Subject:        RE: Titles from Macbeth or Tempest

Tanya,

Here are a pair of Canadian entries for you:

_Tempest Tost_ by Robertson Davies
_Give Sorrow Words_  by Marcy Holder (her journals and, sadly, out of
print)

Susan Gray

[3]-------------------------------------------------------------
From:           Robin Hamilton <
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Date:           Tuesday, 1 Jun 1999 18:34:28 +0100
Subject: 10.0924 Re: Various Hamlet Postings
Comment:        Re: SHK 10.0924 Re: Various Hamlet Postings

>>Were black and red ink used to distinguish between debits and credits?
>>I thought it was positive and negative numbers, which is not the same
>>thing.

>To that much, Larry, I can say yes, on no authority but custom

>Carol Barton

--also if you go the Format/Cells area of Excel, and flag "Currency",
you're given a choice of style, including red-for-debit, negative for
debit, and red-and-negative for debit [a double-negative?].  So the
usage has survived even unto the electronic heights of Gatesworld.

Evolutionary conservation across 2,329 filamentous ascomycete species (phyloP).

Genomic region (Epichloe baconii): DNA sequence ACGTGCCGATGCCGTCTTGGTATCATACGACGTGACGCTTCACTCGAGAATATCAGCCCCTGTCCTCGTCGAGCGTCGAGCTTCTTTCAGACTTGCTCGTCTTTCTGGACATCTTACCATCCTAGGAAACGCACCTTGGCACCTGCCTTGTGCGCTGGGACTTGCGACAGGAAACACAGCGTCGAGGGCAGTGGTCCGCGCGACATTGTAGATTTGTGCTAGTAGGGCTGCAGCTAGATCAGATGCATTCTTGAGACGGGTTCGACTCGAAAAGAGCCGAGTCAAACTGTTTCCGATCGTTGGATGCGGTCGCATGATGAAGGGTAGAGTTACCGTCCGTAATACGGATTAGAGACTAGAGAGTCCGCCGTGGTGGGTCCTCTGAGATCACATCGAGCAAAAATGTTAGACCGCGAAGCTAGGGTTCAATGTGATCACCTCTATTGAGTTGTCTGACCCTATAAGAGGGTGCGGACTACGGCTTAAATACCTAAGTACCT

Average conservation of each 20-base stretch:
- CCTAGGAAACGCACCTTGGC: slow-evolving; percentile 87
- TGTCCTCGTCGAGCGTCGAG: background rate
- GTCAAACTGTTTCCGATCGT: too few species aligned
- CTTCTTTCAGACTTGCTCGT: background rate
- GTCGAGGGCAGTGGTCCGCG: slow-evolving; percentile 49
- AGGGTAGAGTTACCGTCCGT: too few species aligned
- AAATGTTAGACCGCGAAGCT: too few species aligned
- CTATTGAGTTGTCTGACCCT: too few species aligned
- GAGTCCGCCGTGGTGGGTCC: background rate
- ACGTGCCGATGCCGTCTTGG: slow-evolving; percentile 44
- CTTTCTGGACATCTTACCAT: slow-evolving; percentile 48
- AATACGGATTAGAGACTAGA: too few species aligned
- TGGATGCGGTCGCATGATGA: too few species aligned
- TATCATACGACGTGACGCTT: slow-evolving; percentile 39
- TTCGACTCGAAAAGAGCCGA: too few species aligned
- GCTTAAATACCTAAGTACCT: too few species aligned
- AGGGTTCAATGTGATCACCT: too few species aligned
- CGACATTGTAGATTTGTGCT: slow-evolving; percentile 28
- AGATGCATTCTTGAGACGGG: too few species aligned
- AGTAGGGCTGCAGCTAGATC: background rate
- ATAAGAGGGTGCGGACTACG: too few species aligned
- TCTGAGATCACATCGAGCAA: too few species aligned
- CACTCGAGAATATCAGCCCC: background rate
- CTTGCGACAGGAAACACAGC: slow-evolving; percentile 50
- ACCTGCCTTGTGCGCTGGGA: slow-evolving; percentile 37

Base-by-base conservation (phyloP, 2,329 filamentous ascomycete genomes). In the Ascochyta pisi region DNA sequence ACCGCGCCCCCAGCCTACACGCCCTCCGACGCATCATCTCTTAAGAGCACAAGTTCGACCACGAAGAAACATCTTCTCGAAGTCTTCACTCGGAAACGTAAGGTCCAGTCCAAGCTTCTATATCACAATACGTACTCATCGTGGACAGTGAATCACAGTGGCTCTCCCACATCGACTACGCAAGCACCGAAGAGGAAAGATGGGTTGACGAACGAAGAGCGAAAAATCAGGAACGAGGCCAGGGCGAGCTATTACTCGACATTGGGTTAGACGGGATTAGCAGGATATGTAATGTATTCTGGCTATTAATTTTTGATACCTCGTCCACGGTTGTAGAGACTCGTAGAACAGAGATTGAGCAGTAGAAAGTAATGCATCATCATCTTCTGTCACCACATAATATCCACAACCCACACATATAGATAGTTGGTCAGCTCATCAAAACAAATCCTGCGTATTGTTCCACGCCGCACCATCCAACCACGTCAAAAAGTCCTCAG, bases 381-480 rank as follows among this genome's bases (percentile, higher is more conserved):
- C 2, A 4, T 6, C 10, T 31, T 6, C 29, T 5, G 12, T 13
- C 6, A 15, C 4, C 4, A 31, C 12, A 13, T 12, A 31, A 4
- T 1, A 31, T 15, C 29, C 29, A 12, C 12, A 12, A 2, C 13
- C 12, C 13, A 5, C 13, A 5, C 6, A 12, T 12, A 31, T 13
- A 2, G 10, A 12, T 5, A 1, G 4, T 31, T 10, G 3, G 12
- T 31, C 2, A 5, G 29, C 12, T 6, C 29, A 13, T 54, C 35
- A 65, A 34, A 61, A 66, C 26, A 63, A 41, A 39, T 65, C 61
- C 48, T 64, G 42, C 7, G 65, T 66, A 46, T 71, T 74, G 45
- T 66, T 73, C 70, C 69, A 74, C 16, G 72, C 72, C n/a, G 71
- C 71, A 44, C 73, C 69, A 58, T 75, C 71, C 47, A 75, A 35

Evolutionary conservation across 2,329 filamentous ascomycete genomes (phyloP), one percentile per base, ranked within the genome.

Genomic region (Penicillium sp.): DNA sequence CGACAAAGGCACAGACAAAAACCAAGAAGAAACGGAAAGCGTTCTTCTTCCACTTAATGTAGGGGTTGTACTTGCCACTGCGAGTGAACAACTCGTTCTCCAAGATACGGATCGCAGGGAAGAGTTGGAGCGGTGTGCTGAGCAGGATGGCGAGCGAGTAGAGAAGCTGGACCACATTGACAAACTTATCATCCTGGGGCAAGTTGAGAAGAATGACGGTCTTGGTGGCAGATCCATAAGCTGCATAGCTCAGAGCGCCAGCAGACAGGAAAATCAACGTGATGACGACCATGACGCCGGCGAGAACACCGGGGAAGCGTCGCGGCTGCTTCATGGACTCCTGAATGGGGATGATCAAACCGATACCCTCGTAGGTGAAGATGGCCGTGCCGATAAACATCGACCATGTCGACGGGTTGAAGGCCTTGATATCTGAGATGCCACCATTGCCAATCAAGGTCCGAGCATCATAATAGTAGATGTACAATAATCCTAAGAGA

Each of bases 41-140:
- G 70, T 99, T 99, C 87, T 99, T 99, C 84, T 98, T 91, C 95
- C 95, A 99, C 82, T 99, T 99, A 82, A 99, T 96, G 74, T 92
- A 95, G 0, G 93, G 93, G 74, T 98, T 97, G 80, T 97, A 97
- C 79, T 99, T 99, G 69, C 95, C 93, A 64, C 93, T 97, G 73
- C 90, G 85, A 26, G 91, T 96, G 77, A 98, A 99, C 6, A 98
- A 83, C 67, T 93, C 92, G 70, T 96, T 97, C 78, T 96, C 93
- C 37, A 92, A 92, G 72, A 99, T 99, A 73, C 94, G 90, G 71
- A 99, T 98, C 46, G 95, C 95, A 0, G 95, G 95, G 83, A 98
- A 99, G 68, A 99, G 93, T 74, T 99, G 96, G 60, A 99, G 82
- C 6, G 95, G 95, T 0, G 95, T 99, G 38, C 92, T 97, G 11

But when +did+ it start?

Robin Hamilton

[4]-------------------------------------------------------------
From:           Robin Hamilton <
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Date:           Tuesday, 1 Jun 1999 19:19:54 +0100
Subject: 10.0925 Shakespeare, Internet, Movies, and More
Comment:        Re: SHK 10.0925 Shakespeare, Internet, Movies, and More

>Actors in the Elizabethan era were considered immoral, akin to
>prostitutes and therefore a play would be considered an immoral
>recreation.  If this is so, then why where they so frequented?

I think this conflates two separate issues.  One is the LEGAL status of
players, who were technically "vagabonds", and had to be
'sponsored'-thus, The Admiral's Men, etc.

The other is the Puritan (MORAL) attacks on plays and players as
"immoral, akin to prostitutes"-brilliantly sent-up in the climax of Ben
Jonson's +Bartholomew Fair+.

Not all Elizabethans (and especially not Elizabeth) bought the Puritan
line.

Robin Hamilton.

[5]-------------------------------------------------------------
From:           Tal Carawan, Jr. <
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Date:           Tuesday, 01 Jun 1999 14:23:03 -0400
Subject: 10.0915 Richard II Pronunciation Question